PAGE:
What We Are About
The life-saving ambitions of Worldwide Healing Hands are accomplished through medical missions that serve two critical purposes; they bring modern medical expertise and medicines to quash high maternal and infant mortality rates, and they train local physicians and midwives so that the expedition has a long-lasting positive effect in the area.
What We Do
For millions of women in the developing areas of the world childbirth is a matter of life and death. Worldwide Healing Hands is committed to mitigating this tragic certainty with skilled medical volunteers, modern equipment and medicines.
Skilled Obstetrical Care
These five major causes of maternal mortality are all treatable if the woman has access to trained healthcare workers at a well-equipped healthcare facility:
- Hemorrhage (severe blood loss)
- Sepsis (infection)
- Unsafe abortion
- Hypertensive disorders (high blood pressure which can lead to seizures)
- Obstructed labor
In the most resource-poor countries, maternal mortality has been attributed to what is called the three delays:
- The delay in deciding to seek care
- The delay in reaching care in time
- The delay in receiving adequate treatment
Mothers and newborns can be saved with access to inexpensive tools such as:
- Clean birth kits
- Antibiotics for infections
- Medication for maternal hemorrhage
Until recently, surgical services in developing countries have been largely neglected, despite the critical role surgical intervention can play in preventing disease and saving lives. Paul Farmer, MD, PhD, refers to surgery as “the neglected stepchild of public health.” The amazing benefits brought about by the advances in surgical technology in the past 20 years are available only to people in wealthy countries and to the wealthy people of the middle-income countries.
Lack of Equipment
Nowhere in medicine are global disparities more striking than in surgery.
Worldwide Healing Hands witnessed this firsthand in Chad, Nepal and Haiti.
We were unable to administer anesthesia even though the equipment was available because of the lack of compressed gasses required to make the machine operational. Lack of electricity forced us to work by head lamp at night.
In Haiti, in the aftermath of the earthquake, two operating rooms had to share one suction machine by passing the hose back-and-forth through a window. Instruments that were intended for single patient use had to be sterilized and used over and over again.
Maternal mortality due to obstetric emergencies continues to be a major source of lost life and can be prevented with access to surgical care.
Surgical intervention can prevent disability and in many cases be lifesaving for the following conditions:
- Ectopic pregnancy
- Incomplete abortion
- Obstructed labor
- Uterine prolapse
- Fibroid uterus causing hemorrhage and anemia
Surgical care does not have to be expensive to be both safe and effective. Handheld ultrasound devices have been proven to be reliable and rapid in diagnosing surgical disease. Cellular phones and internet access can enable worldwide collaboration and consultations with specialists.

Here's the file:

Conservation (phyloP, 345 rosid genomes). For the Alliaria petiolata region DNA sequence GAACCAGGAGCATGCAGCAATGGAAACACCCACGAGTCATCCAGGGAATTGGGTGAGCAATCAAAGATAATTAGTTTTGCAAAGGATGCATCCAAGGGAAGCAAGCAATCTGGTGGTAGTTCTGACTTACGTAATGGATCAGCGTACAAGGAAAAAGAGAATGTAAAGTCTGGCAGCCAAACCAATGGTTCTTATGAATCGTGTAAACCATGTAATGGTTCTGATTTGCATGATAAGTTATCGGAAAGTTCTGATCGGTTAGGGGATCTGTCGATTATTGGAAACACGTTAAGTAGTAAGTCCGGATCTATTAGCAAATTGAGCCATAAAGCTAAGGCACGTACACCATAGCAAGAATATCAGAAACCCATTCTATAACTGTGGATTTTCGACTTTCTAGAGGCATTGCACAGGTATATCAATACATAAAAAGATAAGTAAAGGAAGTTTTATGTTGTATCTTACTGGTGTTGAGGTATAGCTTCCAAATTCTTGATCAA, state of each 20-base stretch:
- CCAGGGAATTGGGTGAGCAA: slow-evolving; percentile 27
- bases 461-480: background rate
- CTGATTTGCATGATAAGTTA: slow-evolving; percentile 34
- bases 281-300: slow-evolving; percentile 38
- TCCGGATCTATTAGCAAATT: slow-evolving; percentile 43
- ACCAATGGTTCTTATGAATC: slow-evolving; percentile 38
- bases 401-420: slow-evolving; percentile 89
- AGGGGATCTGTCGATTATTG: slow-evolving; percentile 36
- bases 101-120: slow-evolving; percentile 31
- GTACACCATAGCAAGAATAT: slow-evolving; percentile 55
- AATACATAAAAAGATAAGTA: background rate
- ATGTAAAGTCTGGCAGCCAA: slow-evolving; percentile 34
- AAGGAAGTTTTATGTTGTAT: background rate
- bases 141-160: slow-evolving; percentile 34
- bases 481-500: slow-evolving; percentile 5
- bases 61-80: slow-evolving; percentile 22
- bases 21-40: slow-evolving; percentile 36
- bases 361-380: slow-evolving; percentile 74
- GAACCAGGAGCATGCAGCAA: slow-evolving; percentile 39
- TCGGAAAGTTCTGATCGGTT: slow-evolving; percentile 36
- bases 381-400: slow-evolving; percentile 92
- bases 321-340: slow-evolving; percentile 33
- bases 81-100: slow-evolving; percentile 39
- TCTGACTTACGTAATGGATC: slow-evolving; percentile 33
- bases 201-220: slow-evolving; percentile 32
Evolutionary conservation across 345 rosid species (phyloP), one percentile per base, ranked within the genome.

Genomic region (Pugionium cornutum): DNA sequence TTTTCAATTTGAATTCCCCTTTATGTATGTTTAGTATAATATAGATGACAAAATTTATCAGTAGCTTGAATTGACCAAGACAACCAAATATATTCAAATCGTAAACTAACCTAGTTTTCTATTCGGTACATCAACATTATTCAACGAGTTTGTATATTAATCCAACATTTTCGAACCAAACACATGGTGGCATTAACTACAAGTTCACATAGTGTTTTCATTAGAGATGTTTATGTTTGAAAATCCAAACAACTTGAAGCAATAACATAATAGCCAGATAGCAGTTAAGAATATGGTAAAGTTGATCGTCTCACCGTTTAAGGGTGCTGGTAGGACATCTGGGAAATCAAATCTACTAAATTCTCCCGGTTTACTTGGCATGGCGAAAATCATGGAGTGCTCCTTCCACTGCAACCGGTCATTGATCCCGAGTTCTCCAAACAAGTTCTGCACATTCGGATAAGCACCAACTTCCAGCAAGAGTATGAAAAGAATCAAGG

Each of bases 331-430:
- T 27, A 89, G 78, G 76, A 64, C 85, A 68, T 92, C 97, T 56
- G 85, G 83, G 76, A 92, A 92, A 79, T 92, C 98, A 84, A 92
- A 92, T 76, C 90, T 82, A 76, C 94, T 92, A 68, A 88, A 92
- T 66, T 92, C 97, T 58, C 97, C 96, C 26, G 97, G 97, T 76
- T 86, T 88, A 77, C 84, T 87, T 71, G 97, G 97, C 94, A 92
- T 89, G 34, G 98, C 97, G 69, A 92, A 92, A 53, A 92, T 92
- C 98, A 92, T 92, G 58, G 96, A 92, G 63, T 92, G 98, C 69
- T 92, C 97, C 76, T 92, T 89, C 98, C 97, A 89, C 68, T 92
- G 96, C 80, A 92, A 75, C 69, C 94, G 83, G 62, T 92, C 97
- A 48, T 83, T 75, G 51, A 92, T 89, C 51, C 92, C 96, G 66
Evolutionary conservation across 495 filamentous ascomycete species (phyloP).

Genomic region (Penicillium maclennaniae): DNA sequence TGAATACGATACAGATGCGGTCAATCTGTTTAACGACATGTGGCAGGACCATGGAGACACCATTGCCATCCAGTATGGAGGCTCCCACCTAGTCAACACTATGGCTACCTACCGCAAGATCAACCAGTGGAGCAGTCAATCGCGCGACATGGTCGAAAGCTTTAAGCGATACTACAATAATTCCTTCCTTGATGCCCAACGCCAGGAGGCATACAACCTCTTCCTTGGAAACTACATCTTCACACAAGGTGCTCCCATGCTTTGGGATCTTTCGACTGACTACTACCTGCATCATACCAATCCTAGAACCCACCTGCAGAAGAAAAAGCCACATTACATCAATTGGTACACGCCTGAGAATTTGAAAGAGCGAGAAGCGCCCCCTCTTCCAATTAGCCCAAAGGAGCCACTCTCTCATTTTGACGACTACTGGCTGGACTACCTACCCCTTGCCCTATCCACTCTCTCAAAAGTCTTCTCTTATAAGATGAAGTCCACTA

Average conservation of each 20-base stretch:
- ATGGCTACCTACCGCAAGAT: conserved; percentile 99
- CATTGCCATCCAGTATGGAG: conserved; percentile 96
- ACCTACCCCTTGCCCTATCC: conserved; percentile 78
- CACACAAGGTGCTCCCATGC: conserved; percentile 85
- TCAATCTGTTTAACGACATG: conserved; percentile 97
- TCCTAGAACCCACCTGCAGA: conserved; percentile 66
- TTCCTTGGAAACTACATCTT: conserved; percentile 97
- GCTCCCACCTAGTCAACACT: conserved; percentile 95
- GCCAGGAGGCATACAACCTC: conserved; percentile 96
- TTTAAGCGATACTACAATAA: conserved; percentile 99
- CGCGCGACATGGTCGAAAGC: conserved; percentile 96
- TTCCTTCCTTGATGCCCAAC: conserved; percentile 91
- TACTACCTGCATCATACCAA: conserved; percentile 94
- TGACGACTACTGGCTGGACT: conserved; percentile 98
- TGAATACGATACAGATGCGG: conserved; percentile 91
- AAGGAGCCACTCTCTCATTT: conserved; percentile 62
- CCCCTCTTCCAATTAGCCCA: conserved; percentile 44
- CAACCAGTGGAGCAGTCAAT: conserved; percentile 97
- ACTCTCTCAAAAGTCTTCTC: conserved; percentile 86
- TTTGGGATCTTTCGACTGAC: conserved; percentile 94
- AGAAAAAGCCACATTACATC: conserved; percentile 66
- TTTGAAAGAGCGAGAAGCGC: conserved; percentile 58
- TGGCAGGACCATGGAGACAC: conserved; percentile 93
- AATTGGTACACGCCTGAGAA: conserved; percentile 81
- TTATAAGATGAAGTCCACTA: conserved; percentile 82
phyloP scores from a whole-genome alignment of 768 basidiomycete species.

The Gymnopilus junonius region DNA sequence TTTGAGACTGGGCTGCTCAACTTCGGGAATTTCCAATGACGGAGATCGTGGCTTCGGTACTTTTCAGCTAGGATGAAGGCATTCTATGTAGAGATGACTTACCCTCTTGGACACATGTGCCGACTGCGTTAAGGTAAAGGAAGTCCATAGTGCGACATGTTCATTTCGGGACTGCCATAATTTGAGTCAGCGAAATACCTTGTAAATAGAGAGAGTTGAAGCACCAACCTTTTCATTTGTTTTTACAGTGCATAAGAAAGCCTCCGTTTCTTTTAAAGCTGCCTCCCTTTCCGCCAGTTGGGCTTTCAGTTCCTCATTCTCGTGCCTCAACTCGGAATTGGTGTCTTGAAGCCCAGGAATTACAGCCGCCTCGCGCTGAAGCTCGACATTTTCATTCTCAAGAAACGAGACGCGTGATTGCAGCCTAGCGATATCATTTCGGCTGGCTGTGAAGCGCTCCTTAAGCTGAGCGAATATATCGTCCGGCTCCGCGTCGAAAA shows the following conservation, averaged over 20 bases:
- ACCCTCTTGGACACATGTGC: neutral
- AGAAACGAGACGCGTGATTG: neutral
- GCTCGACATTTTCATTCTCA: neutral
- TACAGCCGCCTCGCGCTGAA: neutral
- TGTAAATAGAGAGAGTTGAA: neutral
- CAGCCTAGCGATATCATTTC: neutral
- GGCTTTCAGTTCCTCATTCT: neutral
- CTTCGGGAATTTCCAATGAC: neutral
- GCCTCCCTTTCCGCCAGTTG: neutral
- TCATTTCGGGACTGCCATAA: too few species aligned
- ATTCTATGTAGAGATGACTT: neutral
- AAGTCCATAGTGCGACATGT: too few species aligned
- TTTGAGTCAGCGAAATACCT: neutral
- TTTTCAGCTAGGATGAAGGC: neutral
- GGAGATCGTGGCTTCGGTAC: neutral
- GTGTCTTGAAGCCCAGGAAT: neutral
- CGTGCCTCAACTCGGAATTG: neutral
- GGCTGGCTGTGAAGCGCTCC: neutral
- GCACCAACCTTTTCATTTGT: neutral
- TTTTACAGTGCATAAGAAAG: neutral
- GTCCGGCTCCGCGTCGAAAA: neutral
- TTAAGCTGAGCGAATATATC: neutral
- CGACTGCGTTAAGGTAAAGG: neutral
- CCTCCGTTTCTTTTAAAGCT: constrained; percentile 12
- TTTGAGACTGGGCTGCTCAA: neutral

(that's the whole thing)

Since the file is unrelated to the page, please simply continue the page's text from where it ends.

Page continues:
Family planning is one of the most effective tools for reducing maternal mortality.
Women who receive education and contraceptive options are more likely to delay childbearing, have fewer children, and reduce their risk for obstetrical complications. Nevertheless, 50 percent of all pregnancies worldwide, nearly 300,000 a day, are unplanned or unwanted.
Women in poor communities lack access to family planning tools. Clinics are too far away, user fees are too high, and transportation costs are beyond their means. Affordable, accessible family planning is estimated to be able to save the lives of more than 100,000 women every year.
Sustainability of health care after a Worldwide Healing Hands mission is completed is an essential component of our efforts to deliver medical care to underserved areas. Education and training are two of the most effective tools to improve conditions for mother and infants in developing areas.
Midwives need training to be able to recognize the most common problems early in the labor process. They also need training to perform simple procedures, such as manual removal of the placenta, to mitigate mortal risks. When Worldwide Healing Hands goes into an area, part of our mission is to instruct midwives to recognize the problems identified by the United Nations Population Fund.
The United Nations Population Fund (UNFPA) has identified five basic emergency obstetric and newborn care capabilities that can be provided in large or small health centers and that are necessary to protect mothers against preventable death:
- The administration of antibiotics, oxytocics (drugs that produce uterine contractions and can treat hemorrhage) and anticonvulsants (used to treat eclampsia and pre-eclampsia)
- Manual removal of the placenta following birth
- Removal of retained tissue following miscarriage or abortion
- Assisted vaginal delivery
- Newborn care